The Devastating Aftermath of a Sinkhole

Hundimiento Zona 2 (1)Photo: Paulo Raquec via Gobierno de GuatemalaGuatemala Sinkhole, May 2010

A sinkhole is a natural depression or hole in the earth’s surface caused by the dissolving of carbonate rock. Sinkholes can vary in size from less than 3 ft to 980 ft both in diameter and depth, and vary in form from soil-lined bowls to bedrock-edged chasms. They may be formed gradually or suddenly, and are found worldwide.

sink8Photo: <>

Sinkholes are common where the rock below the land surface is dissolved by circulating ground water. As the rock dissolves, spaces and caverns develop underground. These sinkholes can be dramatic because the surface land usually stays intact until there is not enough support. Then, a sudden collapse of the land surface can occur.

sink7Photo: naturalbornstupid

Sinkholes can be human-induced, and new sinkholes have been correlated to land-use practices, especially, from ground-water pumping, construction, and development practices. They can also form when natural water-drainage patterns are changed and new water-diversion systems are developed. Some sinkholes form when the land surface is changed, such as when industrial and runoff-storage ponds are created; the substantial weight of the new material can trigger an underground collapse of supporting material, thus, causing a sinkhole.

sink5Photo: horslips5

On Feb 24, 2007, the press reported a 330-foot-deep sinkhole had suddenly appeared, killing three people and swallowing a dozen homes in Guatemala City. This event forced the evacuation of nearly 1,000 people in a crowded neighborhood. Officials blamed the sinkhole on recent rains and an underground sewage flow from a ruptured main. The 100m-deep hole opened in one of the city’s poorest and most overpopulated areas.

sink4Photo: afreeimages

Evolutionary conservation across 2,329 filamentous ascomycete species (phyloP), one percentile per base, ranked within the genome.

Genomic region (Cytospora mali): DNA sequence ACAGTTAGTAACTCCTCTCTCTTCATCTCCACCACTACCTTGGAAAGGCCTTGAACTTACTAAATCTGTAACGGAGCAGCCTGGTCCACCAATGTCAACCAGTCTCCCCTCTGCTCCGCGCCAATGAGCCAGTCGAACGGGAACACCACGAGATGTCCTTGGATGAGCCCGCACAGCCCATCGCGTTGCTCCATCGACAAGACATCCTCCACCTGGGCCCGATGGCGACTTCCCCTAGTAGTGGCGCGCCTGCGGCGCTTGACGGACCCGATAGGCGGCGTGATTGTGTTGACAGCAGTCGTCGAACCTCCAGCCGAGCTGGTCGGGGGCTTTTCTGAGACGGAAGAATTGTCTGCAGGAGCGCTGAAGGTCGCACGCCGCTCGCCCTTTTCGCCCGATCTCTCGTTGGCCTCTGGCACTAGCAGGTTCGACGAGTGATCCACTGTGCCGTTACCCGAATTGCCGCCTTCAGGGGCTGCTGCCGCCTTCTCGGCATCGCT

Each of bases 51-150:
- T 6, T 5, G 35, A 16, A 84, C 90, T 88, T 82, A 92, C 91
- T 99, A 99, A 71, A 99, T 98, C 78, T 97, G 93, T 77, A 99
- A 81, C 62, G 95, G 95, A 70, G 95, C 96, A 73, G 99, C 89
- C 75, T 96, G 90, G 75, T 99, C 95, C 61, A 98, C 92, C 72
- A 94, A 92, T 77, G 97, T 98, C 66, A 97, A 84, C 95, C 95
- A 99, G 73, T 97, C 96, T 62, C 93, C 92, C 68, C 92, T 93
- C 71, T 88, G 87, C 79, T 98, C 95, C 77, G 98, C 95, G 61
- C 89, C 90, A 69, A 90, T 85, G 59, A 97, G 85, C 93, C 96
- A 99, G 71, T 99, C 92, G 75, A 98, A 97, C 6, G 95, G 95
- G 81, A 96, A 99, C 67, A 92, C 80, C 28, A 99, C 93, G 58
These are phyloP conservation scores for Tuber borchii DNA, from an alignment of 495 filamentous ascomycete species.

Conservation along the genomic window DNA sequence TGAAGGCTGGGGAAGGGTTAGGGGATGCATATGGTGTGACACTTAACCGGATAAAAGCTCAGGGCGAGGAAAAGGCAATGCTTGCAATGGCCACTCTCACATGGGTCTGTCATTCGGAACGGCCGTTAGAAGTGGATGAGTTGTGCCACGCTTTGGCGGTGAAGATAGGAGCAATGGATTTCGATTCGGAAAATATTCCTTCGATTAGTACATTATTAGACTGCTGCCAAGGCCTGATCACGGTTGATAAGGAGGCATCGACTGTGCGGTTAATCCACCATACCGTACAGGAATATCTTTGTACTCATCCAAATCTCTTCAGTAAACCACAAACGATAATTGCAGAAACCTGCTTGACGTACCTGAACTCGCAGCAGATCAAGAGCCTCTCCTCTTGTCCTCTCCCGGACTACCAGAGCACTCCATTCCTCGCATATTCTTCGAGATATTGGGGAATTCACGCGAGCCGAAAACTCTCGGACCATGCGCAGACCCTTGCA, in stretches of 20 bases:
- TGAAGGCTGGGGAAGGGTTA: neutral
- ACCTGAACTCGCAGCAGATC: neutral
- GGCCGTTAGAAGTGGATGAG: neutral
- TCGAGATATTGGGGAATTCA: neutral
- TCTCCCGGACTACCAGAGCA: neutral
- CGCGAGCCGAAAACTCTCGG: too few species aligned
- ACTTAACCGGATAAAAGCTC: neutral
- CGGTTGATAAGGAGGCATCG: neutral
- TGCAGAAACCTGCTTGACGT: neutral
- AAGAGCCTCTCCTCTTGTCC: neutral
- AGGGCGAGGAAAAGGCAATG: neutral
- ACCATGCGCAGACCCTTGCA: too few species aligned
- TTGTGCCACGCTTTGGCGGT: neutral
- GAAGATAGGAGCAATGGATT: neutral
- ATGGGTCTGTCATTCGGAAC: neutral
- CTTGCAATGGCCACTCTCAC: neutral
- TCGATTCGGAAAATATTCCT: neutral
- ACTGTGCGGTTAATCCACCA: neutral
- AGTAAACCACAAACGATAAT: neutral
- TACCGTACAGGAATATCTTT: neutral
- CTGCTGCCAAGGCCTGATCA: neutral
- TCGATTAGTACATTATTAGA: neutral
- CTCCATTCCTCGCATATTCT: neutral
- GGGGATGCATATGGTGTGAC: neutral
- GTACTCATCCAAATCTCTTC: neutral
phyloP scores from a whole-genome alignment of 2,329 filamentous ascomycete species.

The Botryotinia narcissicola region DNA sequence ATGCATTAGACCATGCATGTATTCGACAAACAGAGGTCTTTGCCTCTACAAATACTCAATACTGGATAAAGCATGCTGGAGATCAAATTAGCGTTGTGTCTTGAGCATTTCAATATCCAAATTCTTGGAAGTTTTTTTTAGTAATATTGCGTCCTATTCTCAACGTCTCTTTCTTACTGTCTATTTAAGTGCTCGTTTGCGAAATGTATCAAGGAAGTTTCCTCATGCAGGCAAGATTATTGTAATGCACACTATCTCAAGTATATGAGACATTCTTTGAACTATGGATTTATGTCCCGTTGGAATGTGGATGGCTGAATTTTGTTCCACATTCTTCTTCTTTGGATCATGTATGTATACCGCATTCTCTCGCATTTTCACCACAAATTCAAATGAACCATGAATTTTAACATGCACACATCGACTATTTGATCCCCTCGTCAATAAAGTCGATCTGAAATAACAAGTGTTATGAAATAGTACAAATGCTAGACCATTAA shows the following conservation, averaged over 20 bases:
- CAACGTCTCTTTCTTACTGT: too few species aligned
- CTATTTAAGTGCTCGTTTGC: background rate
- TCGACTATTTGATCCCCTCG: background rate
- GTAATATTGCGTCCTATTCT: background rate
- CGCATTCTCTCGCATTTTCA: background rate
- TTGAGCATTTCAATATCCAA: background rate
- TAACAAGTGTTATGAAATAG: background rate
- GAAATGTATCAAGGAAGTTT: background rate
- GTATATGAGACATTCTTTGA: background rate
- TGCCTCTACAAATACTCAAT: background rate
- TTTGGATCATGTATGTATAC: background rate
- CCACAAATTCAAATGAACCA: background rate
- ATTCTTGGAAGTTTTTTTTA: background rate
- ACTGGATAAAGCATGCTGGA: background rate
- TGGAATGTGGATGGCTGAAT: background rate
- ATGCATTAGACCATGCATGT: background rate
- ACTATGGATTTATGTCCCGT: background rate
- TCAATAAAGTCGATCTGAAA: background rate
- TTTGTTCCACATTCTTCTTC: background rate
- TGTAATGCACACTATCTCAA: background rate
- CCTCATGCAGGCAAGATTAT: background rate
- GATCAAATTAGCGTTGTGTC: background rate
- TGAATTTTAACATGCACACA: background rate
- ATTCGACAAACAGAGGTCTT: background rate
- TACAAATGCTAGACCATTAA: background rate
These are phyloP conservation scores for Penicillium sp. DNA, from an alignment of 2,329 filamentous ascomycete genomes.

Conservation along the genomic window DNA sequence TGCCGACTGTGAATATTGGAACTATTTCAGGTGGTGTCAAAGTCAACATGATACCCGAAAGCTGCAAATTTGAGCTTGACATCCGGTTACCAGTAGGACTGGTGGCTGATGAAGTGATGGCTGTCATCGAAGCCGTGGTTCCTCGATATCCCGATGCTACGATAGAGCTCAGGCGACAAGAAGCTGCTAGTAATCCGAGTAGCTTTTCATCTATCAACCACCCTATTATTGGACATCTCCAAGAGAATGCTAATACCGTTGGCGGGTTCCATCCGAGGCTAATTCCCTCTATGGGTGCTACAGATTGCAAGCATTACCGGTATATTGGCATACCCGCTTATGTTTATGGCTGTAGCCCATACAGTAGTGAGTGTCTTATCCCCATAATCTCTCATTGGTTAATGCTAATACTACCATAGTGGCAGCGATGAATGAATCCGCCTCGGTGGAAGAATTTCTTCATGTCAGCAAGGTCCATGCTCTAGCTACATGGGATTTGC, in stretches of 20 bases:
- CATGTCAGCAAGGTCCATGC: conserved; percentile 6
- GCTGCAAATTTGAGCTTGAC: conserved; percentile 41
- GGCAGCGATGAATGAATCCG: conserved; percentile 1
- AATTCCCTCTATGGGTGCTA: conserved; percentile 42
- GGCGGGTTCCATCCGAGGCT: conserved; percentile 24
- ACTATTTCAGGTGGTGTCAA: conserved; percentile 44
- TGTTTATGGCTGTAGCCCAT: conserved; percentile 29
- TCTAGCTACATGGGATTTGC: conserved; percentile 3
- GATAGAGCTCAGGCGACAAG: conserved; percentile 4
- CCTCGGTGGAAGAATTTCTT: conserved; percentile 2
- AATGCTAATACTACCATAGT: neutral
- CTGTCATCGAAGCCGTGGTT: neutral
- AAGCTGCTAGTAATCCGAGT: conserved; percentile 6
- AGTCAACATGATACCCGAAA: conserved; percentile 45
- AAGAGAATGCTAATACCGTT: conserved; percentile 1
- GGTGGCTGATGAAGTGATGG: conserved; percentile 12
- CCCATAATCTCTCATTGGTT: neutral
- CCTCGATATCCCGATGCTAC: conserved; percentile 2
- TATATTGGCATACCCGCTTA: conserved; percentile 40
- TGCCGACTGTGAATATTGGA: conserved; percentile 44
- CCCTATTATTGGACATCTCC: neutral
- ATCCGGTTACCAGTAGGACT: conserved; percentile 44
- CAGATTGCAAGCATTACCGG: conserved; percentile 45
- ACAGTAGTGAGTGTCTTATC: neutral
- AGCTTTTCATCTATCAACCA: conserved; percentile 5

“The shaking of the house woke us up,” said 26-year old Edward Ramirez, who lives 50 metres (50 yards) from the sinkhole and said residents had been hearing noises and feeling tremors for about a month. “People were shouting ‘the electric posts are falling down!’ We are going to a friend’s house now, there’s no way we’ll stay here.”

sink1Photo: gobiernodeguatemala

Guatemala was once again struck by tragedy at the end of May 2010, after twin natural disasters. On May 27, the Payaca Volcano, only 19 miles away, erupted, spewing lava, black sand, rock and ash everywhere. A news reporter covering the event close to the volcano was killed by flying debris.

Only two days later on May 29, tropical storm ‘Agatha’ struck, destroying homes, causing floods, and leaving thousands of people displaced. This poverty-stricken country is truly ill-equipped to handle such a double blow. Official figures have given estimates that 30,000 people are now refugees as around 120,000 had been evacuated, and the death toll was at 93 persons and rising.

sink3Photo: gobiernodeguatemala

Added to this trauma on the morning of May 31st was yet another disaster, as a spontaneous sinkhole, 60ft deep and 50ft wide, appeared in Guatemala City after an overwhelming saturation of rains from the tropical storm two days earlier. Local press reported that it swallowed an entire three-story building. A break in the over-stressed sewage pipes after the storm was the cause for this one. There are rumors of other sinkholes now forming nearby.

sink2Photo: guatemala govt website

There was no loss of life on this occasion, but when you see the utter destruction that these events cause, you tend to tread more lightly, wherever you are walking. Who knows, after all, just how stable the ground beneath your feet really is?

sink6Photo: horslips5

Sources: 1, 2, 3

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